Food and Wine Pairing 101
Oysters and Chenin Blanc, barbeque and Zinfandel, steak and Cabernet Sauvignon; everyone knows that these are tried and true pairings, but what is it exactly that makes these classic combinations meant to be? To find the perfect food and wine match, it is important to look at the basic components of both and try to balance them so that neither overpowers the other.
The first goal is to match the weight of the food with the weight of the wine. For example, lightweight foods like poultry and fish are complemented by more delicate white wines, such as Chenin Blanc or Sauvignon Blanc. Richer, heavier foods, like red meat stews and casseroles need full-bodied red wines like Zinfandel or Cabernet Sauvignon. It is important to take the weight into consideration, as it might be better to pair a heavier fish, like salmon, with a lighter style of red wine, such as Pinot Noir or a medium-bodied Zinfandel like Heritage Vines Zinfandel, as opposed to a bright, high-acid white.
We then look to the intensity of flavor in the wine and the dish. While it echoes a similar concept as looking at the weight of a food, it is important to consider the flavors on their own. For example, potatoes can be very heavy, but are light in flavor without a sauce or other components. In this case, it is not the main ingredient in the dish that should be used to make the match, but rather the dominant flavor found in the sauce or seasoning. An example would be a piece of Cajun-spiced chicken that can stand up to a peppery Zinfandel or Cabernet Franc.
The actual flavor characteristics that are shared between the wine and food are important as well. White wines that have been fermented or aged in new oak, such as our DCV Estate Block 10 Chardonnay, tend to pair better with dishes that feature cream or butter sauces, just as red wines with a spicy finish match well with an assertive flavor palate. Red wines that have notes of dark chocolate or espresso can pair well with chocolate-based desserts, just as varietals with notes of cloves, ginger or allspice, such as Beeson Ranch Zinfandel, can pair well with desserts with those nuances, like chewy gingersnaps.
Acidity can play two roles in food and wine pairing. One way is to match the levels of acidity to complement each other. When vinegar or lemon juice is used as a condiment, a wine with high acidity, such as our racy Fumé Blanc, will pair well. A less obvious example is with tomato-based dishes. Tomatoes are a high-acid food, which pair wonderfully with red wines with brighter flavors and naturally higher levels of acidity. A bright and fruit-forward Zinfandel or Cabernet Sauvignon will play off of the tomatoes and enhance the flavors. On the other side of the cork, a wine with bright acidity can help cut through fatty foods in the same way that a lemon cuts through an oily or rich food. In the case of a cheese pairing, the natural acidity of Sauvignon Blanc is able to cut through the richness of a creamy goat cheese and cleanse the palate. The grassy and mineral notes in a fresh chèvre play off the same nuances in the wine, while showcasing the citrusy characteristics of Sauvignon Blanc.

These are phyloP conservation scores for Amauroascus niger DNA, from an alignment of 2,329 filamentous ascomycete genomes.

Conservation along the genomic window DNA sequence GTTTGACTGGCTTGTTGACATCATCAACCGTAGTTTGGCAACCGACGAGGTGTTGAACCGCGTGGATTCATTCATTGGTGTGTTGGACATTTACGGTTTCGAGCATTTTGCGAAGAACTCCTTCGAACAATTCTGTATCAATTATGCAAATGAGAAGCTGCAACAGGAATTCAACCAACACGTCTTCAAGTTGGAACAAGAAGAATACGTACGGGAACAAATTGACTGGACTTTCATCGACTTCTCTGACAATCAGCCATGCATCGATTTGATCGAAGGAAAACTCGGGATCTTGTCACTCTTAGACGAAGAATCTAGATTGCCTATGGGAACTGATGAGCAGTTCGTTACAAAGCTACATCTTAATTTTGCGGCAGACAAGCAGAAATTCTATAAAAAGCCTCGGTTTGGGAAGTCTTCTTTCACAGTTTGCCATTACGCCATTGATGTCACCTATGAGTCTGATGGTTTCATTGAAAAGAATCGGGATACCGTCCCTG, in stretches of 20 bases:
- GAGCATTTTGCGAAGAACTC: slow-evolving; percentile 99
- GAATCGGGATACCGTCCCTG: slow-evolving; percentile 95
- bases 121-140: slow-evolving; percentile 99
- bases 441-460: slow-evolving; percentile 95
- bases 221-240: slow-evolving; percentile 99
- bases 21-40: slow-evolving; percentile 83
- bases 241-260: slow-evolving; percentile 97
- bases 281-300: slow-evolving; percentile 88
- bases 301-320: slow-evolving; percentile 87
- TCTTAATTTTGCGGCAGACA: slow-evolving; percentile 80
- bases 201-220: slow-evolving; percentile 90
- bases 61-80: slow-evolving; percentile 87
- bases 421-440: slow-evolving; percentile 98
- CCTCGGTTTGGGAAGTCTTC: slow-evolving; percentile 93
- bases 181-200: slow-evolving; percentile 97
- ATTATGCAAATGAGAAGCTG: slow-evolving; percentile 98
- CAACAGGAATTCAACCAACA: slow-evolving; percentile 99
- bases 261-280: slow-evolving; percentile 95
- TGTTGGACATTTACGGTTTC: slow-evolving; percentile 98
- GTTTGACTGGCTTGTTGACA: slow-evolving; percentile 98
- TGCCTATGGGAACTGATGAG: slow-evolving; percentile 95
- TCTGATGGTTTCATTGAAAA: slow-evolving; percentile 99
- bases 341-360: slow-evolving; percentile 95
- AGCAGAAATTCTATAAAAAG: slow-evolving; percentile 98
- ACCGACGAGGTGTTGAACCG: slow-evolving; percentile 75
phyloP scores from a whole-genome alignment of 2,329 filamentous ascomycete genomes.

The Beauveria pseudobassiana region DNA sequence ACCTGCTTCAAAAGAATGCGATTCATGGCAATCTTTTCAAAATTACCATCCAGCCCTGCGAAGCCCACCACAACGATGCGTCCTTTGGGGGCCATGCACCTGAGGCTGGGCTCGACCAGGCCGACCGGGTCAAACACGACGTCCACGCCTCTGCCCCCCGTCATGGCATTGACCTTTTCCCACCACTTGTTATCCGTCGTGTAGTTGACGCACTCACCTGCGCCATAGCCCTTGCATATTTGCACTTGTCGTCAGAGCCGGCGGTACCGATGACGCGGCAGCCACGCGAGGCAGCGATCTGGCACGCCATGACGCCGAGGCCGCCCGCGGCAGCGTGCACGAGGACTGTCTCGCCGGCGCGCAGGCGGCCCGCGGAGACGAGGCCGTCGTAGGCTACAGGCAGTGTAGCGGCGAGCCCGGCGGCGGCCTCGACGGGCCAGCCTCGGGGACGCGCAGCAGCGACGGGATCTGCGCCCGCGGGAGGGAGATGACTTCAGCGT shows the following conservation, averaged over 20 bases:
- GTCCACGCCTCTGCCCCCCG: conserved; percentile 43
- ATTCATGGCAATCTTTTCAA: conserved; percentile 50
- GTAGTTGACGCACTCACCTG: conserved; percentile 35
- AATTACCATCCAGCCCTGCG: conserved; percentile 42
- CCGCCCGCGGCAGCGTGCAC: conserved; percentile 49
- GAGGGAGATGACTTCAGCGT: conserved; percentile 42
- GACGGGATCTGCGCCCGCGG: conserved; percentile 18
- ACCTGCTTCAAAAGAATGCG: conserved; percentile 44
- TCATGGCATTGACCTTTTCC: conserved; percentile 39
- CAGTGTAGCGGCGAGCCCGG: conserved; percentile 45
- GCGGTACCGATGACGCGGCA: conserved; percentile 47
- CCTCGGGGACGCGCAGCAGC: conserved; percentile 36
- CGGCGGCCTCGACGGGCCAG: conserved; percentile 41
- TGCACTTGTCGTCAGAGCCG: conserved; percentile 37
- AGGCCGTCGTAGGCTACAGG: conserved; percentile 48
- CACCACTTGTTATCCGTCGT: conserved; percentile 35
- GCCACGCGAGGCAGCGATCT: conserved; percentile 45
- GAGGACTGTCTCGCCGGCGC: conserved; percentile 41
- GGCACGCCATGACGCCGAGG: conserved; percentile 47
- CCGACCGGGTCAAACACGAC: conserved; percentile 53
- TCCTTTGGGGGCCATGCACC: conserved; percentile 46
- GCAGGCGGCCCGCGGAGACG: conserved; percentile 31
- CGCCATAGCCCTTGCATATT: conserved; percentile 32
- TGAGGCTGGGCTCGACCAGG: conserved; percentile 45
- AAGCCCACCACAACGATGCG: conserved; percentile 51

Just as opposites attract, so do salty and sweet! Salty foods are enhanced and balanced by a hint of sweetness, just like prosciutto and melon, or chocolates with sea salt. The same concept can be applied to wine as well. A salty, Roquefort cheese is delicious with a Sauternes or late harvest dessert wine. If sweet wine isn’t your thing, look to match the level of saltiness with the acidity of the wine. A classic pairing is a salty oyster with Chenin Blanc or Sauvignon Blanc. The naturally high acid in the wine brings out the brininess of the oyster and cleanses the palate for the next bite.
And last, but certainly not least, tannins play a critical role in food pairing. The more textured the food, like a fatty piece of duck or a chewy piece of steak, the more tannins are needed in the wine. Wine tannins are attracted to fat proteins, which is why your gums pucker when a dry, tannic wine meets the protein-filled saliva in your mouth. When enjoying a high-fat protein, the tannin molecules from the wine attach themselves to the protein molecules and take them away, leaving your mouth refreshed, cleansed and ready for the next mouthful. Cabernet Sauvignon is the traditional wine to pair with rich, luscious dishes, but a Malbec or Meritage blend would be ideal as well.
Our final piece of advice when considering what wine and food combination to enjoy, is to pair it with laughter, conversation and a smile. Everything tastes better when you share it with someone!